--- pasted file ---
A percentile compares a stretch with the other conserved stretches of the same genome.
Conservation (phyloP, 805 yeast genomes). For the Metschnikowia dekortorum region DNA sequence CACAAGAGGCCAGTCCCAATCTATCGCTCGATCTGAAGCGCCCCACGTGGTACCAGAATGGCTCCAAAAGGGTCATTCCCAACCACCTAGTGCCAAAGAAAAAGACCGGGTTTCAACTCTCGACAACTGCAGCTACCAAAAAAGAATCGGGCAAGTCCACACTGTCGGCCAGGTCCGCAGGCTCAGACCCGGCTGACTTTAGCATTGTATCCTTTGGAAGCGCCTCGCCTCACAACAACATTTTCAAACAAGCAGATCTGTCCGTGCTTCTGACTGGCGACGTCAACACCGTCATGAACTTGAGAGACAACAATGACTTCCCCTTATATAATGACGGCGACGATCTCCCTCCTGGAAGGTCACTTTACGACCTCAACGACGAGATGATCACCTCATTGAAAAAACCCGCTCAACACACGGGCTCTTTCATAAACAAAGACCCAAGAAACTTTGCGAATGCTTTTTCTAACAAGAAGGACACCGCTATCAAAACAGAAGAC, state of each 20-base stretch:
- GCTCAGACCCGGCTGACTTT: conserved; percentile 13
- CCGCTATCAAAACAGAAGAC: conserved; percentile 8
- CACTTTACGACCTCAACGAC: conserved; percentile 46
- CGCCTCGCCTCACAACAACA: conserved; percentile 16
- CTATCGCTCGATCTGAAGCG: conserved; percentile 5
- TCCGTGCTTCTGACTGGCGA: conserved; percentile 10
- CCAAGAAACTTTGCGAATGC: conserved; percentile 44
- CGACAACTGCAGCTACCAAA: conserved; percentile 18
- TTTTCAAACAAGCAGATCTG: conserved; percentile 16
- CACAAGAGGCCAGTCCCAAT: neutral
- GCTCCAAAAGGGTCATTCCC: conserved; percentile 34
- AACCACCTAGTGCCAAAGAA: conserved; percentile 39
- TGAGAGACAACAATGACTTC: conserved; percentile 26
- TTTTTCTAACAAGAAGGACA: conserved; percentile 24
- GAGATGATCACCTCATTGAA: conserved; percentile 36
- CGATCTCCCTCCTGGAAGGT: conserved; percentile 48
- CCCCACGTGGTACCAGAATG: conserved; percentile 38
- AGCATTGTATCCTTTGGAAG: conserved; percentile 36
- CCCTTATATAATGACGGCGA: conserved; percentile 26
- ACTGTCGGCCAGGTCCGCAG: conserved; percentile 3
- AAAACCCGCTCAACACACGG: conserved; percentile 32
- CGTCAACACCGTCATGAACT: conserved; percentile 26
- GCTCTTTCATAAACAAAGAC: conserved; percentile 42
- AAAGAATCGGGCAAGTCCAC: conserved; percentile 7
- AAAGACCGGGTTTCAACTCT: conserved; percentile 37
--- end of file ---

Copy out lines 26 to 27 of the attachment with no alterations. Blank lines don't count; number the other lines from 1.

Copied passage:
- AAAGAATCGGGCAAGTCCAC: conserved; percentile 7
- AAAGACCGGGTTTCAACTCT: conserved; percentile 37